Making environmentally friendly bottles and packaging are not the only green initiatives that Steam Whistle has come up with. The companies green initiative stretch from the heating of their own plant to the food left over from parties. To power the large plant they use electricity produced by Bullfrog Power. Electricity is generated by wind and low impact hydro generators, saving our environment by lessening the carbon dioxide in the air produced by using fossil fuels. To cool the plant, Steam Whistle relies on Enwave’s Deep Lake Water cooling. The cool water from Lake Ontario is used to keep the climate of the plant cool. They are making an environmentally friendly choice because the alternative air conditioners use harmful refrigerants. They’re also saving electrical energy by not using conventional air conditioners. Enwave’s company also has a steam heating division. Steam Whistle uses the steam plant to heat water for brewing, washing their bottles and keeping the plant warmer in the cool winter months. Steam Whistle also takes pride in the fact that all of their lighting is energy efficient and that they use B20 Fuel in all vehicles used by the pilsner company (contains soya fuel and recycled restaurant grease). The Steam Whistles Brewery uses the most energy efficient equipment available. The equipment they have chosen re-uses the steam heated water, and has the least amount of water output. (Steam Whistle Brewing - Green Initiatives).

The macro environment for Steam Whistle is not always a positive one. A threat that the company faces are that their bottles are not reusable like all of the other common brown bottles. Companies like Labatt, Kokanee and Molson-Coors all use the standard brown bottles. When Steam Whistle bottles end up in western Canadian bottle depots, the thick green bottles must be separated from all of the brown bottles that will eventually be shipped back to these breweries located nationwide. It is much easier to package up the brown bottles and send them to the closest brewery for rebottling. Steam Whistle must have their bottles separated and shipped all the way to the brewery in Ontario. Although their bottles can be used almost twice as much as the standard brown bottles, it is at a greater cost to ship them all the way across Canada. [I have an email out to the shipping director for more information]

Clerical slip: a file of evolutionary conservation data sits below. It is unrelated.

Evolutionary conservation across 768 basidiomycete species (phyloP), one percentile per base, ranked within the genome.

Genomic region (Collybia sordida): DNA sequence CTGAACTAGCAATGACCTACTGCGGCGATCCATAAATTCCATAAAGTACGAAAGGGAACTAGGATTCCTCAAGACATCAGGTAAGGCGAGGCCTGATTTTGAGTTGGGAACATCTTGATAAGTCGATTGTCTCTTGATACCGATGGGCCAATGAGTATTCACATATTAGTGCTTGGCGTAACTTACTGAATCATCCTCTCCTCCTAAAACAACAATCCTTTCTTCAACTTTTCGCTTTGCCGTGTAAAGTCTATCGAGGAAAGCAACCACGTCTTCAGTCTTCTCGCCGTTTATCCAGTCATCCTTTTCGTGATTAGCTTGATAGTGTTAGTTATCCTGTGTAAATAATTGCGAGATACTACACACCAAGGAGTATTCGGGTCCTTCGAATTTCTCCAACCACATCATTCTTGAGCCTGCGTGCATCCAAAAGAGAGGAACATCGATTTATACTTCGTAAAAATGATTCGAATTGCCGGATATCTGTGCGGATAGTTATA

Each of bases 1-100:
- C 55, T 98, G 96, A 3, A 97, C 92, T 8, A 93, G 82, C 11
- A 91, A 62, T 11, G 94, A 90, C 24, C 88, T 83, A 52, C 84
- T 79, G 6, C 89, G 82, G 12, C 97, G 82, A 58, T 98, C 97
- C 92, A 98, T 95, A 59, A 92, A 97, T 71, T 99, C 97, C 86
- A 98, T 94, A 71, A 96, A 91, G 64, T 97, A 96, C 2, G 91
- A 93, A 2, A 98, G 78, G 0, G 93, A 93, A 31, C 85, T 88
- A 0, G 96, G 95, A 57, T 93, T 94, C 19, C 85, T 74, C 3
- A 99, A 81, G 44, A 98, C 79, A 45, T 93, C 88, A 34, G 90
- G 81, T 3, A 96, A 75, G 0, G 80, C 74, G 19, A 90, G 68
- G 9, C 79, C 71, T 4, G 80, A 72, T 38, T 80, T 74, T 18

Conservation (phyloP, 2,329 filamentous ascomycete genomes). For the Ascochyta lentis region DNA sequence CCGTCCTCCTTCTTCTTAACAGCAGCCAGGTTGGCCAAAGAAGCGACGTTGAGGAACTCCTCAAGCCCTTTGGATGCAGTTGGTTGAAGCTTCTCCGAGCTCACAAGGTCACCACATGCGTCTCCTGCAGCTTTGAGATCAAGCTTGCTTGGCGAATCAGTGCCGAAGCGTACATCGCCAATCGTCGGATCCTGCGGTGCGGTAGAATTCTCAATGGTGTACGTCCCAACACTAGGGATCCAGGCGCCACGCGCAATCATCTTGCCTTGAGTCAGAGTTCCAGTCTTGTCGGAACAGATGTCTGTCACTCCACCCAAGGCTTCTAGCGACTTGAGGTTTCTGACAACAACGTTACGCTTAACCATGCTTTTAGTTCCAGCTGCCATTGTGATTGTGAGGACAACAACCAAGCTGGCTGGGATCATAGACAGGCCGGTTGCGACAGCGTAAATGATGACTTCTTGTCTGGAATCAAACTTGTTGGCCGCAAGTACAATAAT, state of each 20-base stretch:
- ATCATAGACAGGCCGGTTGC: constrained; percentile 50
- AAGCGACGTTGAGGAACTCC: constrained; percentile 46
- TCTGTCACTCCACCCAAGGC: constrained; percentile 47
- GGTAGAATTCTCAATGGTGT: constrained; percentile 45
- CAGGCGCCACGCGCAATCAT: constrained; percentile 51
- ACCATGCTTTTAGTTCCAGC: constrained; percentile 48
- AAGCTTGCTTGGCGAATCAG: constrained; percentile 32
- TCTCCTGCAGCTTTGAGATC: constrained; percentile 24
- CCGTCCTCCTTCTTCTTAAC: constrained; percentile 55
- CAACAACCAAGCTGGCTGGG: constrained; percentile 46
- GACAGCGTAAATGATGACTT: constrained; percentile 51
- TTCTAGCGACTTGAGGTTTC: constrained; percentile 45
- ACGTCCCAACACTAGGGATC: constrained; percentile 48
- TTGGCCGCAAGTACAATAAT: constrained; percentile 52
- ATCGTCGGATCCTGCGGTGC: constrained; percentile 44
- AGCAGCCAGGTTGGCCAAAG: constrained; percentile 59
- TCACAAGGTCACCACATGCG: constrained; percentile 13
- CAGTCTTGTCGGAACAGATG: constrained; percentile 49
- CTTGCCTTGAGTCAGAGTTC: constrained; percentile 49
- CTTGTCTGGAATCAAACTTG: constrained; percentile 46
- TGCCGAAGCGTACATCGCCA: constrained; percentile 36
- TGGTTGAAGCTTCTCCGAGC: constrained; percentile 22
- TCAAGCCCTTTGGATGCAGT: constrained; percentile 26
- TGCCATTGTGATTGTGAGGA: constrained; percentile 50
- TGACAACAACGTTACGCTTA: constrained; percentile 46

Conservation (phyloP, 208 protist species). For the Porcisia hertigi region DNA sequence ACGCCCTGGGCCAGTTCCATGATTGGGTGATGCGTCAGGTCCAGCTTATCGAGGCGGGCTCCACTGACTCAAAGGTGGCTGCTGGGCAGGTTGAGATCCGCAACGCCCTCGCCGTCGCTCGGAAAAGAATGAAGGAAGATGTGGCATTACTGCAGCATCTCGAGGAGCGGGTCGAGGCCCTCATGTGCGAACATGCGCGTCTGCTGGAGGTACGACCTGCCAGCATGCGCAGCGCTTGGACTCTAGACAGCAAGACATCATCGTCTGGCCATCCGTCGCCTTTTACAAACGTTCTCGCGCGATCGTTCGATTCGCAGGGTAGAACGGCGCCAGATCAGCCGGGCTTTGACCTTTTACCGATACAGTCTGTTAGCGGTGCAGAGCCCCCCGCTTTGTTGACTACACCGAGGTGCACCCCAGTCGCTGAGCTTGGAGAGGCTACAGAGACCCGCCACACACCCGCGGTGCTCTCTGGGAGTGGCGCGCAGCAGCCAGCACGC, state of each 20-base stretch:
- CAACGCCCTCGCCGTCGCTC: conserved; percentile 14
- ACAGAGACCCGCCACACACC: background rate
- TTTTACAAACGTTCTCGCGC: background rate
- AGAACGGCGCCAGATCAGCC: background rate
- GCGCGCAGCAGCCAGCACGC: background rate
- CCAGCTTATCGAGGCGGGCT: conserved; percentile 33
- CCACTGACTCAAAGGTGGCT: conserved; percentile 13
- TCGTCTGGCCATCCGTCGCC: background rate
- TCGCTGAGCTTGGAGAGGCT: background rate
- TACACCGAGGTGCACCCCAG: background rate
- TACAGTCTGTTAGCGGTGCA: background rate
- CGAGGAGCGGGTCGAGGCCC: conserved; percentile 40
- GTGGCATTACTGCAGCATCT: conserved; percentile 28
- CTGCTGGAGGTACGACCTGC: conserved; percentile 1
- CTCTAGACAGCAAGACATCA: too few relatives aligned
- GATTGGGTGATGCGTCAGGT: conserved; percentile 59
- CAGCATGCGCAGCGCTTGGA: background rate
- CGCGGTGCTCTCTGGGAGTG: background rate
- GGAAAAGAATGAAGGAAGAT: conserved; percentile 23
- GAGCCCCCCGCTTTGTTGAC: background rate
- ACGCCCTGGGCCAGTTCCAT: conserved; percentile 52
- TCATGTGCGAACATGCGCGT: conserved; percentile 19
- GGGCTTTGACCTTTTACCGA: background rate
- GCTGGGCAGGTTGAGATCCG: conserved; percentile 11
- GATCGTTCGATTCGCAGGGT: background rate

One threat that affects Steam Whistle is new anti-smoking laws. Recent laws in Ontario and Alberta have made it illegal to smoke in public places, including bars. When similar laws were passed in the United States, a significant reduction in beer consumption was observed by beer companies. "Results reveal that smoking bans reduce the demand for beer and spirits. . . . bans specific to restaurants and bars lead to larger reductions in beer and spirit consumption" (Gallet & Eastman,



There are many attributes that can be in the contingency in the SWOT analysis of Steam Whistle, some more important than others.